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As a woman with fine hair, the second I tried dry shampoo I was swooning. Not only was the oil gone, but my hair’s texture was the stuff of dreams. Dry shampoo is a lifesaver for busy women, active women, and women who prefer the way their hair looks a day (or three) after a shampoo.

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If you aren’t familiar with dry shampoo, picture yourself running late to meet your girlfriends for dinner post-yoga and sans shower. Or, throwing in that top-knot before work and the sides are looking a little too slick to be safe. With dry shampoo you not only dry out the oil and add fabulous texture to your hair in minutes, but you save some water, too.

However, we don’t need to use chemicals to dry up oil and get that gorgeous volume.

Our skin is our largest organ — what it comes in contact with (pollution, chemical cleaners, beauty products, fragrance) eventually makes its way into our bloodstream and can manifest as acne, mood swings, thyroid issues, developmental and reproductive harm, autoimmune disease and even cancer. Most beauty and personal care products on the market, including our beloved dry shampoos, contain known carcinogens, endocrine disruptors and other toxins, so skip the chemical-laden dry shampoos and make your own out of a few ingredients so safe you can eat them. And they smell so good that you’ll want to.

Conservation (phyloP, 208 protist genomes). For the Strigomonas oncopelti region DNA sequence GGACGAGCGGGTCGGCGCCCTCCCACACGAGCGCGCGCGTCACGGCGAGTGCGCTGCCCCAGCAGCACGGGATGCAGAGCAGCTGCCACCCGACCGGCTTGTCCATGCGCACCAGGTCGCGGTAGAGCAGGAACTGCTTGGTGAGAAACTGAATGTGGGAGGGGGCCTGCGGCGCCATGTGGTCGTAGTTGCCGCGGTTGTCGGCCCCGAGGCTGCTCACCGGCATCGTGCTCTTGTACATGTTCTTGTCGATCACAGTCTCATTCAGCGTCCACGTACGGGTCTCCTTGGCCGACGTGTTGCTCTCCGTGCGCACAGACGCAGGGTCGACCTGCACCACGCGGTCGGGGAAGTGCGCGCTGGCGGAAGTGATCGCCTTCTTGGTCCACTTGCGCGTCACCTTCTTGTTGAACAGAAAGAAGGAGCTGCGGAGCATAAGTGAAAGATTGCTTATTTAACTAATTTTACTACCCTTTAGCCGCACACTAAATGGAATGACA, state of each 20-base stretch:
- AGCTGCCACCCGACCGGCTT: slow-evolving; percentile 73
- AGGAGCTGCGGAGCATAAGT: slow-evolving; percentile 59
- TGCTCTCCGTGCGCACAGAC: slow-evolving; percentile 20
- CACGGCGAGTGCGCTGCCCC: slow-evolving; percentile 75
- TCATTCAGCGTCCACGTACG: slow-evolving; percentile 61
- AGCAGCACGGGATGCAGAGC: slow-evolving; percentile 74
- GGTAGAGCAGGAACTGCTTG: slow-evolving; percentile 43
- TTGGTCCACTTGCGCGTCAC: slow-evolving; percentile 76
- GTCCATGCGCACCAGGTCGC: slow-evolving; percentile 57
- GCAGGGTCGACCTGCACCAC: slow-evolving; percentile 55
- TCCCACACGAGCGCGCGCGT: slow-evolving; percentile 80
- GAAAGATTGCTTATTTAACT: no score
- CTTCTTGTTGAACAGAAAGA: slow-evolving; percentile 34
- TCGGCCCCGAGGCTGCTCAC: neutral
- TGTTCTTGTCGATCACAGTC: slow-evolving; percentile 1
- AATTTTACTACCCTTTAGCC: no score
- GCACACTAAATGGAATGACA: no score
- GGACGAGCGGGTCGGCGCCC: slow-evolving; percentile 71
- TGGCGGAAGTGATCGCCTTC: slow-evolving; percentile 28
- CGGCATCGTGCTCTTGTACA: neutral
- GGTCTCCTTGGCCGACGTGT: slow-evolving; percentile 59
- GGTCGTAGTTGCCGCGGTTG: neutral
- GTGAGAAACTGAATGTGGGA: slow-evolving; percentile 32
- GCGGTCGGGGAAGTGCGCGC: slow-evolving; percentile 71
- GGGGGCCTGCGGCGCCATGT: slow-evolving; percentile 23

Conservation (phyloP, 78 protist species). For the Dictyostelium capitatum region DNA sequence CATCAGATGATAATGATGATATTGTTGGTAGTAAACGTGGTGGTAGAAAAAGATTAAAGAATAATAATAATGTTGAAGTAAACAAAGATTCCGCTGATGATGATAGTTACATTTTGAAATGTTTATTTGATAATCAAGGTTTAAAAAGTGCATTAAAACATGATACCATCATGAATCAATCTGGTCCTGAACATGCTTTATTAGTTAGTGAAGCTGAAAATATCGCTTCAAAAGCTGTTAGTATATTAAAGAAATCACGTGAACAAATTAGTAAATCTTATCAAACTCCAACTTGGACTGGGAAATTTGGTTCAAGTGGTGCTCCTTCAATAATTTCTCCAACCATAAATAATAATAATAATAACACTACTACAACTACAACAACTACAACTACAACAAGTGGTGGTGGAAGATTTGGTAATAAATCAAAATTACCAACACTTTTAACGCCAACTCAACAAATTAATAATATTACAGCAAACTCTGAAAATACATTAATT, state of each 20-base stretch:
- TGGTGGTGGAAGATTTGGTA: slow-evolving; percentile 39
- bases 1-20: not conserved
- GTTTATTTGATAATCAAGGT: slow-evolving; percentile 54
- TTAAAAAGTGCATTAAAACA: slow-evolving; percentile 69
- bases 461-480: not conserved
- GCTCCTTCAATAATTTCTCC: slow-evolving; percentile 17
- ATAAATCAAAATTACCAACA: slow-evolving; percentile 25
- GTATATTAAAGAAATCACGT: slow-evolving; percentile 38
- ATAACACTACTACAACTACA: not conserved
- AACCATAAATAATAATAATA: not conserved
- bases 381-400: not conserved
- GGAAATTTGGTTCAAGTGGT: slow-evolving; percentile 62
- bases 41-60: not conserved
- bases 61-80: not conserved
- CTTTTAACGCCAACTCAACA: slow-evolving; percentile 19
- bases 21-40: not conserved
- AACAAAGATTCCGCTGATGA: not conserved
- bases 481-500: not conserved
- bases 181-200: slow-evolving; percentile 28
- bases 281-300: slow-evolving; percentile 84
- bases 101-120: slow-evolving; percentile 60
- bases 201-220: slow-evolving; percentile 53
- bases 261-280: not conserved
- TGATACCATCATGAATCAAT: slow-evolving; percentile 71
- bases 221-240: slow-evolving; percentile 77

… so skip the chemical-laden dry shampoos and make your own out of a few ingredients so safe you can eat them.

Making your own beauty products is empowering and easier than you may think. It’s also a commitment to being accountable for your health, and it’s a way you can connect a bit more not only with yourself, but also with those you gift with homemade goodies (hint, hint).